The Gear That Made Us #10: The Akai MPC60
Soon becoming a staple of the Rap and R&B genres after it was launched in late 1988, the Akai MPC60 helped to create a generation of hybrid producer-musicians and is said to have been the next step in hip hop’s evolution following the introduction of the TR-808, TR-909 and DMX. Discover why it was and still is such a well-regarded piece of gear in this final instalment of "The Gear That Made Us."
Collaboration and creativity
After creating the world’s first drum machine to use samples (LM-1) in 1979, it wouldn’t be too long before American designer Roger Linn would release its successor (LinnDrum) in 1982. The latter machine’s higher flexibility and lower price, plus its additional features made it more attractive to users and thus sold well. Some of the tracks it can be heard on include Norwegian synth-pop group A-ha's "Take On Me" and Frankie Goes to Hollywood’s "Relax" amongst other international hits. Towards the latter part of the '80s, after drum machines had become more popular for music creation, an opportunity came about for Linn to collaborate with the Japanese company Akai on a new machine after his company Linn electronics closed following unsuccessful sales of the Linn 9000.
The MPC part of the name stands for "MIDI Production Centre" and as Linn explains in the video above, is the meeting of a drum sampler and MIDI sequencer in one portable console. Alongside additional functions, the user is able to compose and create complex songs with multiple tracks of drum and synthesizer parts. Notably, in the case of the Akai MPC60, it didn’t necessarily require extensive knowledge of music production, unlike other more expensive options such as devices from E-mu Systems. In a sense, the MPC was an attempt to 'properly re-engineer' the Linn 9000 and Roger aimed to create an intuitive interface that simplified the music production process.
Sampling as an artform
Although it was the Linn LM-1 that was the first drum machine to use samples of acoustic drums, it would be the Akai MPC60 that would democratise the process of sampling. Eventually, it would lead to a generation of hybrid producer-musicians like J Dilla and Dr. Dre and there are lots of aspects as to why it is such a great machine when it comes to the process of using samples for production. The 16 pressure-sensitive pads, centre stage in the middle of the device, help to offer a lot of versatility whilst offering total creative control for the user. Unlike previous drum machines, now there was a simpler, more intuitive process that artists could work with and real-time editing eliminated the step-by-step process that could sometimes make music production so time-consuming.
One of the breakthrough artists that was able to use the Akai MPC60 to great effect is DJ Shadow from California. His first full-length piece of work, 'Endtroducing….' which can be heard in the video above was produced just with a pair of Technics and an Akai MPC60. Perhaps it was this limitation of equipment in itself that helped to create such a well-regarded piece of work—though it is also clear that if needed, the user has plenty of options available to him or her if required. In the case of the above piece from Shadow, the work was composed almost entirely of samples from vinyl records over two years. Interestingly, he had a rule where he only sampled the obscure parts of tracks, being careful to stay away from popular material, stating; "If I use something obvious, it’s usually only to break my own rules."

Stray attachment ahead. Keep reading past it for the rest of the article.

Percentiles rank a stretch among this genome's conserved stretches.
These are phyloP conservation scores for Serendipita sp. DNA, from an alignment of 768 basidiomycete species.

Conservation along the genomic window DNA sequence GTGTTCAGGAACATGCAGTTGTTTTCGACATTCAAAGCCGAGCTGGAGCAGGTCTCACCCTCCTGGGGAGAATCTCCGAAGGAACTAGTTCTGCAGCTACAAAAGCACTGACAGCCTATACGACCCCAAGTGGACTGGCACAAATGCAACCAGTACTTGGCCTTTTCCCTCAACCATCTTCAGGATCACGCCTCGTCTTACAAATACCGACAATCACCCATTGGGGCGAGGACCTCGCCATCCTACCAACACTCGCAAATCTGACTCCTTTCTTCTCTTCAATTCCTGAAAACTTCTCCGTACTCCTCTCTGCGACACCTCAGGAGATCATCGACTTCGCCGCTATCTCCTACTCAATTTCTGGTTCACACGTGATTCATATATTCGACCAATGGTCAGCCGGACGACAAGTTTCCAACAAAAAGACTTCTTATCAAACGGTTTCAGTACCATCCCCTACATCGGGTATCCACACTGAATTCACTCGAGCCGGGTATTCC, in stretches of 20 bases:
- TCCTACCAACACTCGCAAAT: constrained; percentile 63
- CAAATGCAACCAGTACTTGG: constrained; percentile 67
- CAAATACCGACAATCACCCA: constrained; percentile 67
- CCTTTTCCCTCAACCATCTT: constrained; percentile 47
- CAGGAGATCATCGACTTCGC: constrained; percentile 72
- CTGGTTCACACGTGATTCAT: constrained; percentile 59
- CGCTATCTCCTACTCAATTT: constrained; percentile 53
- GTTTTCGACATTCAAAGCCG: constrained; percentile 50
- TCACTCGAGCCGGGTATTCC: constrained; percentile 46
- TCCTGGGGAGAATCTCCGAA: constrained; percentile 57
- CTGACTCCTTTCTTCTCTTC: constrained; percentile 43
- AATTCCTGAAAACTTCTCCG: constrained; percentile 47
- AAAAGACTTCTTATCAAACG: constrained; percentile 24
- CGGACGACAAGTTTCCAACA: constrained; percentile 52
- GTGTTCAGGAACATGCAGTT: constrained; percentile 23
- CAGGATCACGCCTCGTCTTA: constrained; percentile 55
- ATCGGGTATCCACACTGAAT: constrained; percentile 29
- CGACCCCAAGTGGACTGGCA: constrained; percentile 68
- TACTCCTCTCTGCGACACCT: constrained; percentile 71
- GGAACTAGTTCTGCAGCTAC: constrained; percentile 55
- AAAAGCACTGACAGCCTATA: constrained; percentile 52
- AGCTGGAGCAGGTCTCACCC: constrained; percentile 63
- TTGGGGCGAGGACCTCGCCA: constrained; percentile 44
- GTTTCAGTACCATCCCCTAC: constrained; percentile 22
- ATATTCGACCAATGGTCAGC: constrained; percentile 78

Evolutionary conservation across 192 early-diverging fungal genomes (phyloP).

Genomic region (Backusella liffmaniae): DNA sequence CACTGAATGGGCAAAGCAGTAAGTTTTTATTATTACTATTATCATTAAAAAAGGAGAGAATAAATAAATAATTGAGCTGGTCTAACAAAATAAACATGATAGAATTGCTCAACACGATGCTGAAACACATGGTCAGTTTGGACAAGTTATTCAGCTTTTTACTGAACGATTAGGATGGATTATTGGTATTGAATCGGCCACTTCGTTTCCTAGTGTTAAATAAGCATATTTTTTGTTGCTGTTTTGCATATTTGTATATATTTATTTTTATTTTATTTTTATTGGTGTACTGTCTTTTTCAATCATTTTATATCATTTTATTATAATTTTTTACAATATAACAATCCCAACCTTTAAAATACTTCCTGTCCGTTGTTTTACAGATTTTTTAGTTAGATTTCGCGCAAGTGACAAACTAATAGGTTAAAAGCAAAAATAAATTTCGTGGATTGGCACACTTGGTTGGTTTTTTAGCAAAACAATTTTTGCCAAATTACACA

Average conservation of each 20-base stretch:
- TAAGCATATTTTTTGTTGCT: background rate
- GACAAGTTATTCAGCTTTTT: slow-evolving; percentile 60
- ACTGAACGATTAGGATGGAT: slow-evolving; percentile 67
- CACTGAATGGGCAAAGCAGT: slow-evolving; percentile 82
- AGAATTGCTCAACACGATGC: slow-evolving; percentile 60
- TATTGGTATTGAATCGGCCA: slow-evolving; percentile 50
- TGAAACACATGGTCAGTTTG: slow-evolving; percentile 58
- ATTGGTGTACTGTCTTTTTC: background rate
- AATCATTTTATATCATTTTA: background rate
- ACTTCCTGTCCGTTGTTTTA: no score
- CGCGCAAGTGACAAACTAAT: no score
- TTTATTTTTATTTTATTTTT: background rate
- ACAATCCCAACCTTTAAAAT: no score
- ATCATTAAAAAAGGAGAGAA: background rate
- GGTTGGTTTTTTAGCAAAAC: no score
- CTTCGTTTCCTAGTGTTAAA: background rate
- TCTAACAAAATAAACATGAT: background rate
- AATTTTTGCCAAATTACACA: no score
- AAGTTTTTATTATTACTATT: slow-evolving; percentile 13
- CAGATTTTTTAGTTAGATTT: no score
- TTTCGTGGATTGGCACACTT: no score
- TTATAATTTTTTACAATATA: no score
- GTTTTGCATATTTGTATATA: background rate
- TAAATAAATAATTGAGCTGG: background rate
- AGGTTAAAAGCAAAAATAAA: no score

A human feel
One particular producer and rapper who is noted for using the MPC to create signature rhythms is J Dilla—originally from Detroit. Thanks to an approach of using 'off-kilter' rhythms in his work alongside loops peppered with breakbeats and vocal samples, he is said to have been able to take hip hop towards more musically complex realms. Some of the features included that help to make using the box more straightforward include editing of samples, but also looping and transforming. Patterns, sequences and tracks can be edited and stored in the MPC60 without any fuss and once a user has an understanding of the basics, it shouldn’t be too long before they figure out the rest.
What was also interesting about the MPC was that producers using it could sample smaller portions of audio, assign these to individual pads and then trigger them independently as if they were playing a drum kit or keyboard. It is this somewhat 'musical' approach to production that may be why the Akai MPC is known as a classic when it comes to samplers. Of course today there are many more options available along with more features however, the basic design with chunky pressure-sensitive rubber pads remains the same. Moreover, rhythms could be created from any recorded sound (for example horns and synthesizers) helping to give producers more creative options for their work.
A human feel
Although by today's standards a 12-bit (lo-fi) sampling rate is by no means enough, it is perhaps what the Akai MPC60 stands for that has helped to cement its place in musical history. From the get-go, it challenged the notion of what a band could look like or what was needed to become a successful musician by offering musicians the tools to get the job done simply but effectively. For the musical minds that didn’t necessarily have the means to study music in school or the working musicians who didn’t have years of studio experience, through the Akai MPC60 suddenly they had a whole new world of creation right at their fingertips.
So what do you think of the AKAI MPC60? Does it deserve to be noted as the most important drum sampler of all time?
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